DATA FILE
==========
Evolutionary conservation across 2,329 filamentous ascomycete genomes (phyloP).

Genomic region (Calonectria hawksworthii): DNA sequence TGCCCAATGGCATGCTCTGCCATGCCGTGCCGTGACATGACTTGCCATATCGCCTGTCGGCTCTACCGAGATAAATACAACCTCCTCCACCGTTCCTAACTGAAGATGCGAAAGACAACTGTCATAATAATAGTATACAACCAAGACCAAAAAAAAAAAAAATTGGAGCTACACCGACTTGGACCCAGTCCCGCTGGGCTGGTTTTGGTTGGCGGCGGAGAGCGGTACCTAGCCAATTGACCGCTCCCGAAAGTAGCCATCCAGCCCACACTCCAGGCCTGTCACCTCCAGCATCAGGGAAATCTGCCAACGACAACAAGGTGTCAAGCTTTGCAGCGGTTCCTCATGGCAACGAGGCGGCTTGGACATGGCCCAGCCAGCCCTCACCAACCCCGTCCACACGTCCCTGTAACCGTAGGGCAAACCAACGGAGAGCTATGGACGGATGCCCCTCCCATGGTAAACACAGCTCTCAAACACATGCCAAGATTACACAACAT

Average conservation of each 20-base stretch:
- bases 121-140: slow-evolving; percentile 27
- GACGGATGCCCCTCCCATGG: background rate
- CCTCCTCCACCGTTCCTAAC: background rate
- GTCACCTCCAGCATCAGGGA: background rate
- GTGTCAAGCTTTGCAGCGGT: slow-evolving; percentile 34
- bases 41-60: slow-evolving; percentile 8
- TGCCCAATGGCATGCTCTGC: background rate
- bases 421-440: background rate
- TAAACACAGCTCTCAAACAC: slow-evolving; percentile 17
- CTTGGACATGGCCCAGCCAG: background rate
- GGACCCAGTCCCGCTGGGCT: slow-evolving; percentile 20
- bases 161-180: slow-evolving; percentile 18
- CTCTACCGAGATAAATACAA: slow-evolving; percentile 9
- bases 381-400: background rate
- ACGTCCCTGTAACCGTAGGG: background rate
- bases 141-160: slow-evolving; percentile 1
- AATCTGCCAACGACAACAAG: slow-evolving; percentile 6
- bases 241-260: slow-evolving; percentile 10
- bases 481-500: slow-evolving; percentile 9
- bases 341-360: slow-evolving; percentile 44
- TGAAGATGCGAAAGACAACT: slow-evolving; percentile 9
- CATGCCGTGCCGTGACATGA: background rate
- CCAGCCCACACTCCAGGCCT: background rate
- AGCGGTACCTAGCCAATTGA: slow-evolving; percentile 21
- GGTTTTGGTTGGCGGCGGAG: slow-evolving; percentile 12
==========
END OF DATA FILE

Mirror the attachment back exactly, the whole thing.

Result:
Evolutionary conservation across 2,329 filamentous ascomycete genomes (phyloP).

Genomic region (Calonectria hawksworthii): DNA sequence TGCCCAATGGCATGCTCTGCCATGCCGTGCCGTGACATGACTTGCCATATCGCCTGTCGGCTCTACCGAGATAAATACAACCTCCTCCACCGTTCCTAACTGAAGATGCGAAAGACAACTGTCATAATAATAGTATACAACCAAGACCAAAAAAAAAAAAAATTGGAGCTACACCGACTTGGACCCAGTCCCGCTGGGCTGGTTTTGGTTGGCGGCGGAGAGCGGTACCTAGCCAATTGACCGCTCCCGAAAGTAGCCATCCAGCCCACACTCCAGGCCTGTCACCTCCAGCATCAGGGAAATCTGCCAACGACAACAAGGTGTCAAGCTTTGCAGCGGTTCCTCATGGCAACGAGGCGGCTTGGACATGGCCCAGCCAGCCCTCACCAACCCCGTCCACACGTCCCTGTAACCGTAGGGCAAACCAACGGAGAGCTATGGACGGATGCCCCTCCCATGGTAAACACAGCTCTCAAACACATGCCAAGATTACACAACAT

Average conservation of each 20-base stretch:
- bases 121-140: slow-evolving; percentile 27
- GACGGATGCCCCTCCCATGG: background rate
- CCTCCTCCACCGTTCCTAAC: background rate
- GTCACCTCCAGCATCAGGGA: background rate
- GTGTCAAGCTTTGCAGCGGT: slow-evolving; percentile 34
- bases 41-60: slow-evolving; percentile 8
- TGCCCAATGGCATGCTCTGC: background rate
- bases 421-440: background rate
- TAAACACAGCTCTCAAACAC: slow-evolving; percentile 17
- CTTGGACATGGCCCAGCCAG: background rate
- GGACCCAGTCCCGCTGGGCT: slow-evolving; percentile 20
- bases 161-180: slow-evolving; percentile 18
- CTCTACCGAGATAAATACAA: slow-evolving; percentile 9
- bases 381-400: background rate
- ACGTCCCTGTAACCGTAGGG: background rate
- bases 141-160: slow-evolving; percentile 1
- AATCTGCCAACGACAACAAG: slow-evolving; percentile 6
- bases 241-260: slow-evolving; percentile 10
- bases 481-500: slow-evolving; percentile 9
- bases 341-360: slow-evolving; percentile 44
- TGAAGATGCGAAAGACAACT: slow-evolving; percentile 9
- CATGCCGTGCCGTGACATGA: background rate
- CCAGCCCACACTCCAGGCCT: background rate
- AGCGGTACCTAGCCAATTGA: slow-evolving; percentile 21
- GGTTTTGGTTGGCGGCGGAG: slow-evolving; percentile 12